As part of an ongoing series for 2012, the year of yet another Puerto Rican status plebiscite, JulioRVarela.com will periodically be posting columns by influential Puerto Rican political bloggers. We are honored to kick off our series with the first of three columns by Gil C. Schmidt. (NOTE: This three-part column was originally intended for a piece I wrote when I was contributing to Being Latino magazine earlier this year, and Schimidt’s response was never published by BL, so we are following up on an invitation we extended to Gil to have it published here).
Puerto Rico—Never a State (Part One)
By Gil C. Schmidt
Statehood for Puerto Rico is not going to happen for three unimpeachable reasons:
- Ethnic and economic differences, masked or open;
- History has spoken and
- Under domestic and international law, the ultimate decision is not “theirs”: it’s ours.
For statehood, the procedure says that 38 States have to approve. It’s easier to find 38 States to vote against Puerto Rico. First off, none of the 9 Southern states (Louisiana to Kentucky/North Carolina) would approve. If you have to ask why, you’ve obviously never lived in those States.
Large Western states, like Montana, Idaho and Wyoming are famous for having a strong sense of freedom, “America First” sentiment and an array of militia radicals. They’ll vote NO with nary a split-second’s thought. That makes 12, so Puerto Rican statehood is finished.
But to make the point clearer, take your pick of almost-certain “No” votes: New England states that are as ultra-conservative as the winter is long or some of the other 21 States that would see their comparatively small representation overwhelmed by Puerto Rico’s in the House of Representatives, where the number of votes is based on population, not State seniority.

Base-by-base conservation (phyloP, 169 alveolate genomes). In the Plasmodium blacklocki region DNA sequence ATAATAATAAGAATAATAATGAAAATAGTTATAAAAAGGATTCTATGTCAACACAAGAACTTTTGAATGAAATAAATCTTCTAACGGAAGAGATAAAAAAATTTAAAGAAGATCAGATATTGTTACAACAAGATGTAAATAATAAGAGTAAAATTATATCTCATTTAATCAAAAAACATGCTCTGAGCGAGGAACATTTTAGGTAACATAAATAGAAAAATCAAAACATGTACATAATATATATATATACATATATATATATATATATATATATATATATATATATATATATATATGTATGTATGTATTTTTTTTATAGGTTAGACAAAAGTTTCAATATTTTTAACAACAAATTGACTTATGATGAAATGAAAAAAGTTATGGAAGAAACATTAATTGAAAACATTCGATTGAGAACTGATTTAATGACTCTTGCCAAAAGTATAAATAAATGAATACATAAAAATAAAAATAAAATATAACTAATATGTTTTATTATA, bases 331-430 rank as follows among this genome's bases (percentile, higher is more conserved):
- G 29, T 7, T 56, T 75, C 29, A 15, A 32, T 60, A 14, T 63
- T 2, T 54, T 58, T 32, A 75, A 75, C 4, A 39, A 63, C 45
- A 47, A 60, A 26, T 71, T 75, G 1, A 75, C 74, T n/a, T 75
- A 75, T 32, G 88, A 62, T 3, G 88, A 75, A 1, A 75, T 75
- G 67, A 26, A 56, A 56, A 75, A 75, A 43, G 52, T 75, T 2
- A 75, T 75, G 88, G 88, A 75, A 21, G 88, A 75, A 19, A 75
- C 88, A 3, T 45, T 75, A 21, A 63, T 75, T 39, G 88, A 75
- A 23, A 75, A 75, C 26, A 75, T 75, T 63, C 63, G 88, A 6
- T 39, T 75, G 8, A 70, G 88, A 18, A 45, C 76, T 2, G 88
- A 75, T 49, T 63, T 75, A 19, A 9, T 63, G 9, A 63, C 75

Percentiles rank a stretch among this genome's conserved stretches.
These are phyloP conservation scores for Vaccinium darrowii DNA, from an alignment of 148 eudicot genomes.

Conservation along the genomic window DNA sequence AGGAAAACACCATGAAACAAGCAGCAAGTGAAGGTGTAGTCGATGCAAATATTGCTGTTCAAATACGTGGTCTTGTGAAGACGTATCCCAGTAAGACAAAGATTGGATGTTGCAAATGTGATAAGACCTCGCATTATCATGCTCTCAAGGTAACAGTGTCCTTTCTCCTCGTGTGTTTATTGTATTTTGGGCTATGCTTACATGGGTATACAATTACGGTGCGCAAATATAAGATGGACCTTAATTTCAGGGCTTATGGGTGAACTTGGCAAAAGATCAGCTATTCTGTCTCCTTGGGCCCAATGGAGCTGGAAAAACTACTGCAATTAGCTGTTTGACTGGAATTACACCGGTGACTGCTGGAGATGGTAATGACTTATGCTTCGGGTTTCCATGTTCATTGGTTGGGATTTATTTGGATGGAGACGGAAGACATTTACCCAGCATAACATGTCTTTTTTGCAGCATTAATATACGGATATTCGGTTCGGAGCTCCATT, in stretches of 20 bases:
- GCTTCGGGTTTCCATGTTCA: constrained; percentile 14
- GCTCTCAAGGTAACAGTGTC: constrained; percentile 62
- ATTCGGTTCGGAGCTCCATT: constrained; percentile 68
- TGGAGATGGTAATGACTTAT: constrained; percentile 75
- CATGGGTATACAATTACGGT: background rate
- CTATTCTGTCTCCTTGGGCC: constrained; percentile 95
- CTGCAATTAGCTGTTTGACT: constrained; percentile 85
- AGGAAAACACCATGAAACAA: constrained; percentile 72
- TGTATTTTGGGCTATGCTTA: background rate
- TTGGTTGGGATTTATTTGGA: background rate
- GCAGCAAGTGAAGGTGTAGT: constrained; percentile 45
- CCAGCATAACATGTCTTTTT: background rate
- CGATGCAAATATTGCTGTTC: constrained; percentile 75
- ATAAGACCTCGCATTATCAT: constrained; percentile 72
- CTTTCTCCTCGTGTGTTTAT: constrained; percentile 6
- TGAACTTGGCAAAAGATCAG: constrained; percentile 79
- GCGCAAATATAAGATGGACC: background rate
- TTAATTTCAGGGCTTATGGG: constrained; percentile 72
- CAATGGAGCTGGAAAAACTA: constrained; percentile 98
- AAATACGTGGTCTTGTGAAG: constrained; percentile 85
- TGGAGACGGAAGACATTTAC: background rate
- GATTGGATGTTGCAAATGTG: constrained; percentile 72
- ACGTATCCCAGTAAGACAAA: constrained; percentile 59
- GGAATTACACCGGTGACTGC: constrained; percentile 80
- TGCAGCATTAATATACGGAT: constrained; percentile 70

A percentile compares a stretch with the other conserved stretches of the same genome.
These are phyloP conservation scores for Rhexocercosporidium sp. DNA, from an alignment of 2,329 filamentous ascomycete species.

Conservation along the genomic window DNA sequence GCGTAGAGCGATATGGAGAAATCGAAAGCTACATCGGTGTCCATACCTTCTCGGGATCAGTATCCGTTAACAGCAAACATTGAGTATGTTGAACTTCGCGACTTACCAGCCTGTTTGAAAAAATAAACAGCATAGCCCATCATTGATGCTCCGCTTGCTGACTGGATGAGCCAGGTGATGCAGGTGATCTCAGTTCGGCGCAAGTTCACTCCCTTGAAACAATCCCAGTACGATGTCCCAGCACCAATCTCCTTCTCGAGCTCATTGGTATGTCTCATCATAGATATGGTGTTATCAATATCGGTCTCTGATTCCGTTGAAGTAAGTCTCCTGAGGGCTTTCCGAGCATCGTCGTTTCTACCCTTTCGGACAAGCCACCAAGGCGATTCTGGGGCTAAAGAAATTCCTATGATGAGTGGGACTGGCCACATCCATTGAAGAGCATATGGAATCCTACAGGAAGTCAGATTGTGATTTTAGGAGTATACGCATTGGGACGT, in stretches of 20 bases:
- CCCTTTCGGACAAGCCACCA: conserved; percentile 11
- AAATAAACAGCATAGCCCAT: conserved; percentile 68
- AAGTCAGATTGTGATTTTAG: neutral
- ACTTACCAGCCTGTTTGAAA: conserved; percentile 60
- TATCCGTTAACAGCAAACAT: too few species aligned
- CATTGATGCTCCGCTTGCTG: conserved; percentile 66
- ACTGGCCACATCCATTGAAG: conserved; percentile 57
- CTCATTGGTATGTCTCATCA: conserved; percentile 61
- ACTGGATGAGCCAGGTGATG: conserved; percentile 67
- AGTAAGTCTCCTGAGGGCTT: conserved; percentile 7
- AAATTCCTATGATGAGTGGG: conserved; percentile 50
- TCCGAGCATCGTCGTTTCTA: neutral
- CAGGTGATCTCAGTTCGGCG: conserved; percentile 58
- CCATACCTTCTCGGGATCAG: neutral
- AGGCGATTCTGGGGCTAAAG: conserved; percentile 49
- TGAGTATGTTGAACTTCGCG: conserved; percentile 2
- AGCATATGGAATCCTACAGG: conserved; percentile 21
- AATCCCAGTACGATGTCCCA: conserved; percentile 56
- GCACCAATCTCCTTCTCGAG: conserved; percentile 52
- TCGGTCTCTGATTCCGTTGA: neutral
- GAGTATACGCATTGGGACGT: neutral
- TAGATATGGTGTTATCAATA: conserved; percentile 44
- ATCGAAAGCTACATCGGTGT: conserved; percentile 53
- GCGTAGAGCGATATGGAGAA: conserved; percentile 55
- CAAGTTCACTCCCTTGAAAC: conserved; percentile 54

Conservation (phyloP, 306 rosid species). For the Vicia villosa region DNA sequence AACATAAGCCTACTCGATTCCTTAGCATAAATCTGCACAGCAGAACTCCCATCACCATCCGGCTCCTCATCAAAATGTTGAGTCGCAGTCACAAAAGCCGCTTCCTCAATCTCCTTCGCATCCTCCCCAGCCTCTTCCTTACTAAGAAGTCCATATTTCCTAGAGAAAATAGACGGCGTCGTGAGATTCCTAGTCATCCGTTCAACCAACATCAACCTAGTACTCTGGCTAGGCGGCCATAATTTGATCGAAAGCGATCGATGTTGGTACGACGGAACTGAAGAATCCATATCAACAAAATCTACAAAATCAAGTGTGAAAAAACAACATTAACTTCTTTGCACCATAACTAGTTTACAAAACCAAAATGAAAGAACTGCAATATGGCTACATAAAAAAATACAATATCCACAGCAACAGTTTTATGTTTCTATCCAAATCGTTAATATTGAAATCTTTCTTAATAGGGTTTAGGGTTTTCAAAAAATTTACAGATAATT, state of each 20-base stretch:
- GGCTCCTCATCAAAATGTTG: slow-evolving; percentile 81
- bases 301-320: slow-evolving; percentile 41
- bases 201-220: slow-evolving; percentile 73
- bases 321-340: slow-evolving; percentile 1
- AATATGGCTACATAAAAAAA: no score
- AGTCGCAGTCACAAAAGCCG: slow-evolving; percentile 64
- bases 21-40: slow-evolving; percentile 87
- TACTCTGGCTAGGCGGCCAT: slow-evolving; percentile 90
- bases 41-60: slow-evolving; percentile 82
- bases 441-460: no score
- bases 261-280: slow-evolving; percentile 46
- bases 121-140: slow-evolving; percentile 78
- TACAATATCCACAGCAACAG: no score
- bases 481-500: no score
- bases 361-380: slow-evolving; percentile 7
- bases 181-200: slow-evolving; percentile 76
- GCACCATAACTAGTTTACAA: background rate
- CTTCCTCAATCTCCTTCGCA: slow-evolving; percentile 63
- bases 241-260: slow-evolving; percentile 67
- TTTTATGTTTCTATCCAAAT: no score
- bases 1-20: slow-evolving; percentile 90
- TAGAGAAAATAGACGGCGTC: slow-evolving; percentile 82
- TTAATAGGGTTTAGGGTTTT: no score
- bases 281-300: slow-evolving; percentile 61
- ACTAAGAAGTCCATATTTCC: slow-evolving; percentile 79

Furthermore, unlike the Senate, which could rise to 102 Senators, Puerto Rico’s five “representatives” would be taken from high-population states, namely California, New York, Florida, Texas, Illinois or Pennsylvania. These states have high Hispanic minorities, but would these states allow one of their “voices in government” to be given to a fledgling state with a comparative poverty level that makes Mississippi look like Monaco?
And let’s not ignore the question of race. It matters. It matters a lot. Maybe 50 years from now, when the majority of the population of the U.S. is non-white, maybe it won’t matter as much. Or then again, it will, as the difference between “Them that have” and “Them that don’t” could very well make the race issue seem trivial by comparison. But for now, it’s a deal-breaker, whether it’s carried out openly (“English only”) or quietly.
Bio: I lived almost 20 years in the U.S., spanning states from Nebraska to Texas to Mississippi. My appearance and name are those of a White, Anglo-Saxon Protestant, the proverbial W.A.S.P. But I was born in Puerto Rico, a fourth-generation Puerto Rican and have lived on the island continuously since 1987. You can find more of my writings about Puerto Rico at Gil The Jenius: http://gilthejenius.blogspot.com